• Da una parte abbiamo delle creature mosse praticamente solo dalla fame. Il fatto che non siano nemmeno mammiferi aggiunge ancora più inquietudine, rendendoli una minaccia organizzata, sì, ma incomprensibile e con cui non si può ragionare.
  • Dall’altra ci sono degli ottimi Elfi: eterei (soprattutto se confrontati con personaggi terra-terra come i Nani o Bilbo), potenti, misteriosi e quasi incomprensibili nei loro motivi, perché hanno una logica aliena.

Ovviamente le due fazioni si odiano e nessuna vuole particolarmente bene ai PG. Se poi giocate con gli allineamenti classici dell’OSR, Legge vs Chaos, questo Bosco è un luogo perfetto per mettere in scena un po’ di drama tra creature del Chaos. E magari mettere un po’ di pepe sui personaggi Legali - sempre che non brillino nel loro giusto odio per le creature del Chaos.

La Foresta Proibita

Harry Potter mi sta sul cazzo quasi quanto la Rowling, ma non importa, perché almeno la foresta l’ha imbroccata. La Foresta Proibita è un buon mix di Bosco Atro (mostri orribili, genericamente malvagia) e Sherwood (rifugio, fuori dalla portata della civiltà - per quanto si possano definire civili gli inglesi, ça va sans dire). Ci si nascondono creature spaventose, come i ragni o Voldemort, ma fa anche da rifugio ai protagonisti nei momenti difficili. Soprattutto, la cosa interessante, è che si evolve e cambia ruolo.

Poi basta, mi sono rotto i coglioni. Andate avanti da soli

RPGaDay 2020 - Vision

Al contrario dei primi tre post (beginning, change e thread), che erano abbastanza leggeri da stare solo su telegram, questa volta facciamo qualcosa di più articolato.

Vision

Personalmente non sono un fan delle visioni nei giochi. Mi piacciono le sessioni oniriche (soprattutto in giochi come Changeling, dove i sogni sono molto importanti), ma le visioni mi suonano sempre come un momento troppo poco interattivo per essere davvero interessante in un gioco di ruolo. In compenso i personaggi (anche PNG) caratterizzati da visioni del futuro possono essere interessanti, sia per dare colore che per dare informazioni, quindi ecco un po’ di tabelle casuali per creare dei visionari interessanti.

1d8 sostanze che danno visioni

  1. La muta di un serpente divino
  2. Occhi di drago
  3. Schegge del Chaos primigeno
  4. Capelli di Fata
  5. La nebbia dell’Oltremondo
  6. Cervello di magia-dipendente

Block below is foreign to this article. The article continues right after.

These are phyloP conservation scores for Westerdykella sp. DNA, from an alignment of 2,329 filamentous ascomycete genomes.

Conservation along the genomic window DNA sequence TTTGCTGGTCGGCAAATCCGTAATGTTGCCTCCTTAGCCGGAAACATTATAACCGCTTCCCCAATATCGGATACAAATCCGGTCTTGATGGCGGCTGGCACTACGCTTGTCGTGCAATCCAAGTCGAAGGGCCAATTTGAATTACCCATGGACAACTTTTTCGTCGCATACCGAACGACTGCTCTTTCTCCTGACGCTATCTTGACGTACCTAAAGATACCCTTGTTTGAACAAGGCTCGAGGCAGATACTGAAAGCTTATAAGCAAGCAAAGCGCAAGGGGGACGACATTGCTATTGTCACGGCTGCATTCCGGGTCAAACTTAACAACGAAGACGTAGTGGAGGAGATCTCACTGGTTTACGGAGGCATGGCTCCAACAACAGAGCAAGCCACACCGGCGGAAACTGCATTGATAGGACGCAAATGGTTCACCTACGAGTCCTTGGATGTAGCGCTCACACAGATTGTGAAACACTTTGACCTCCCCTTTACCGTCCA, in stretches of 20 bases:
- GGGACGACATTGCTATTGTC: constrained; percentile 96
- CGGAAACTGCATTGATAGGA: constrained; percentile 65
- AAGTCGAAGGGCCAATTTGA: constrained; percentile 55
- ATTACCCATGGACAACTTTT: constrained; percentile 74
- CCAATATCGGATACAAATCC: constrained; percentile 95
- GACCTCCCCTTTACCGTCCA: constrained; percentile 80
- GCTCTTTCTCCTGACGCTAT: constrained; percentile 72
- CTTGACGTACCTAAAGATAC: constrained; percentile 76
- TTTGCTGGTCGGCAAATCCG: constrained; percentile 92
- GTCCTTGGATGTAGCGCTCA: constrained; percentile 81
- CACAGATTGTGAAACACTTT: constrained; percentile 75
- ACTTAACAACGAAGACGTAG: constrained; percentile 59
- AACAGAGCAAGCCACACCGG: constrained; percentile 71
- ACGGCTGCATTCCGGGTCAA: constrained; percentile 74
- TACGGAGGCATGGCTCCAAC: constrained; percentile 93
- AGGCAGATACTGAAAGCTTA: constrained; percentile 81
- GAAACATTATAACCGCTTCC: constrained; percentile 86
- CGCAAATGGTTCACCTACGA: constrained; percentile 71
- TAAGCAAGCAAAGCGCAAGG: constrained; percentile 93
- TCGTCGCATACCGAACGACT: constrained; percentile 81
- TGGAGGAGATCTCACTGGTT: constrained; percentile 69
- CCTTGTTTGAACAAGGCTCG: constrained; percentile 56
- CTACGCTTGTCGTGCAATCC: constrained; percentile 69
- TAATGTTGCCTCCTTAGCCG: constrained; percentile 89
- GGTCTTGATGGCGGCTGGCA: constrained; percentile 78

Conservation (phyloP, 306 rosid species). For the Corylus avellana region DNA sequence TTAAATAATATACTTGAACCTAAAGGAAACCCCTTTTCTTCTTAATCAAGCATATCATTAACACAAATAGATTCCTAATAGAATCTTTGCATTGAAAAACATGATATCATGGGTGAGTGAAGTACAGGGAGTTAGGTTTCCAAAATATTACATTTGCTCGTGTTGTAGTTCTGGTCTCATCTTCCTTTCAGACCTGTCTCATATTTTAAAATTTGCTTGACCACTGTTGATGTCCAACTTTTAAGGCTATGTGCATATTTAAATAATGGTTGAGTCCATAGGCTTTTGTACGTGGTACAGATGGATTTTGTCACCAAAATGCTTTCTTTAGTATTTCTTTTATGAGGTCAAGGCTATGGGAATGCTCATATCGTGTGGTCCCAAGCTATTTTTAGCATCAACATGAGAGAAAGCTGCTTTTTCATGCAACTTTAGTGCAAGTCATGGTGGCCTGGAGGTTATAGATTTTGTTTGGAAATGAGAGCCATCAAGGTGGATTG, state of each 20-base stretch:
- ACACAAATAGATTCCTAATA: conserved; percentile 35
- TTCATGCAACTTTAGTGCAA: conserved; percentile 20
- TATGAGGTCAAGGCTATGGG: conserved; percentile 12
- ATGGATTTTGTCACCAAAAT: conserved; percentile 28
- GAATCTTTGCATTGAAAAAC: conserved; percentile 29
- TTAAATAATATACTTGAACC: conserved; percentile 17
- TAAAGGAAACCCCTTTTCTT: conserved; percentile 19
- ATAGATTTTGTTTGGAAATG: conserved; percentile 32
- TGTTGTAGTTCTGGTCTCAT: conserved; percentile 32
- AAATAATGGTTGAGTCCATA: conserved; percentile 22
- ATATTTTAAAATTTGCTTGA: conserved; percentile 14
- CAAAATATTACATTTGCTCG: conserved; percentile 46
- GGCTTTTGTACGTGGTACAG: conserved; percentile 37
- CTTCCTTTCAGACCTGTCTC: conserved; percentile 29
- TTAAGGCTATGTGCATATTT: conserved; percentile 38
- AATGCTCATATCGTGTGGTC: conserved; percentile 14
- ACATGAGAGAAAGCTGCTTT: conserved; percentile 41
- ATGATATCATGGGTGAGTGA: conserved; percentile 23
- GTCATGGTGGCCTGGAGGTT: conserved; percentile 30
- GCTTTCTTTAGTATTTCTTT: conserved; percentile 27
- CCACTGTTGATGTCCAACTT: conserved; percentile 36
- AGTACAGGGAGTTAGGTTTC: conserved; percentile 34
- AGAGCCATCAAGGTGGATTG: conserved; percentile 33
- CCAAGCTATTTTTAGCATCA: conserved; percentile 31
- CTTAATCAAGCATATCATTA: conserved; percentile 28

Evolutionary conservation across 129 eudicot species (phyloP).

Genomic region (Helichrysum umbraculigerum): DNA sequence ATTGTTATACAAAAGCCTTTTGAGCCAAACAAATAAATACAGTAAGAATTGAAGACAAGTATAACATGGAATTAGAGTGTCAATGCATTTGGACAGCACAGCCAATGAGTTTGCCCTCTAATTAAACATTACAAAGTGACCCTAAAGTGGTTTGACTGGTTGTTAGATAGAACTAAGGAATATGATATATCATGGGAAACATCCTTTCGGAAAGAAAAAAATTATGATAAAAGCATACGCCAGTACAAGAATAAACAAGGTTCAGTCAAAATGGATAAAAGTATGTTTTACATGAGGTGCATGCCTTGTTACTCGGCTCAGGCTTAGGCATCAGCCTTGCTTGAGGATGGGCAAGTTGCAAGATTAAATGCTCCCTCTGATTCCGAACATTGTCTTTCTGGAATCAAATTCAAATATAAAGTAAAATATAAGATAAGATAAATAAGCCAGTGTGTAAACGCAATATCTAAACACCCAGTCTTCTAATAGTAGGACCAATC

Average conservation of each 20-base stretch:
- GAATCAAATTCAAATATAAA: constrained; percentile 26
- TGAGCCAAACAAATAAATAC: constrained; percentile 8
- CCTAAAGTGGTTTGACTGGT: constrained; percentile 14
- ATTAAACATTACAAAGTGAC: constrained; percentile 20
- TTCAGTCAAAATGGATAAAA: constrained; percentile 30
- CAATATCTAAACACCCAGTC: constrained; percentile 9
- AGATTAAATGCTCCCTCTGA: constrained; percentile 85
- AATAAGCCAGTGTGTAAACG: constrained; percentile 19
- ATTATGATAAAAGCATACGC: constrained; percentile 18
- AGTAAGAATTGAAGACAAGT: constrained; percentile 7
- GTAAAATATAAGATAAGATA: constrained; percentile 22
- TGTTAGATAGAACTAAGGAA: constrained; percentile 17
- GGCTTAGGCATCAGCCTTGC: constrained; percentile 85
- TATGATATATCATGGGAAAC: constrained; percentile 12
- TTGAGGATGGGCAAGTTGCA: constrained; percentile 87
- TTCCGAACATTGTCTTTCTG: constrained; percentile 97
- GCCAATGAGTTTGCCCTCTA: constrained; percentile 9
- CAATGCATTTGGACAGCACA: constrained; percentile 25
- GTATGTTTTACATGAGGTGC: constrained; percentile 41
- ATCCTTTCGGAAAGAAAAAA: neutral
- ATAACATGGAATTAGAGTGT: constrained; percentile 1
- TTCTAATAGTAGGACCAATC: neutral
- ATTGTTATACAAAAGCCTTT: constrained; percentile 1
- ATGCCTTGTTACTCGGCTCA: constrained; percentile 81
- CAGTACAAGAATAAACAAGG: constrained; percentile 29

7. Guano di fenice
  8. Pelo della Grande Gatta al centro dell’Universo

1d10 veggenti, oracoli e visionari

  1. Un ladro che usa le visioni per organizzare i propri colpi.
  2. Un sacerdote che si fa guidare dal suo dio.
  3. Un antico lich che guarda il futuro per superare la noia del presente (che ha già visto).
  4. Un grande inventore, che si affida alle visioni del futuro per progettare le proprie opere.
  5. Il Gran Vizir, considerato da tutti un abilissimo politico.
  6. Un assassino, assolutamente imprendibile.
  7. Uno zombie che ha mangiato qualcosa di particolarmente magico e ora borbotta il futuro. Ha un suo culto.
  8. Il fabbro del villaggio, amante di una Fata.
  9. Un vecchio alchimista, che non sa di vedere il futuro.
  10. Un drago antico, terrore dei suoi simili.

1d6 spunti per avventure basati su visioni del futuro

  1. Qualcuno tenterà di fermare la fine del mondo, causandola. Vanno fermati.
  2. Un mercante sta diventando enormemente ricco, i suoi concorrenti vogliono rubargli il suo segreto.
  3. L’oracolo ha sbagliato e non era mai successo prima. Bisogna rettificare.
  4. Gira voce che si sia formato un culto attorno a un vecchio zombie, ma l’Inquisizione non è ancora riuscita a trovare le prove.
  5. Una Fata svegliatasi completamente pelata vuole vendetta
  6. Un profeta sbaglia tutte le previsioni negative, ma sta indovinando tutte quelle positive. Ha previsto che alcuni membri del party moriranno e altri si arrichiranno enormemente.

Folktale Undead

This is one of those posts that have been bouncing around my head for at least one year, but I finally think I have all the pieces I needed. I jump from a style of play to another, but I keep returning to some kind of weird folk cocktail. The main ingredients of this cocktail are:

  • J.R.R Tolkien’s The Hobbit (and, while I don’t like Peter Jackson’s movies, this scene from his Hobbit trilogy)
  • Neil Gaiman’s books, especially Stardust and The Graveyard Book
  • European folklore
  • A bunch of black metal/ambient/dungeon synth artists, such as Summoning or Caladan Brood

As you can guess, I don’ aim to a 100% historical representation of folk myths, but more to a “folk-ish” feeling, with a sprinkle of gothic fairy tale in it. In this, Undead have been a pain in the ass for quite some time. I love the concept and feel like they should play a major role in my aesthetics but all the executions I’ve found felt like lacking.

Sources

This post is the unholy child of a bunch of posts/tweets/games I’ve found in the past years. I’m going to post them in the chronological order I’ve read them, because it was only once I’ve read the last one something clicked and I felt like I had the right inspiration for this post:

  1. The Pious Undead of Medieval Europe
  2. A Twitter thread on level drain, especially the idea that you can cure the level drain by killing the undead which cursed you.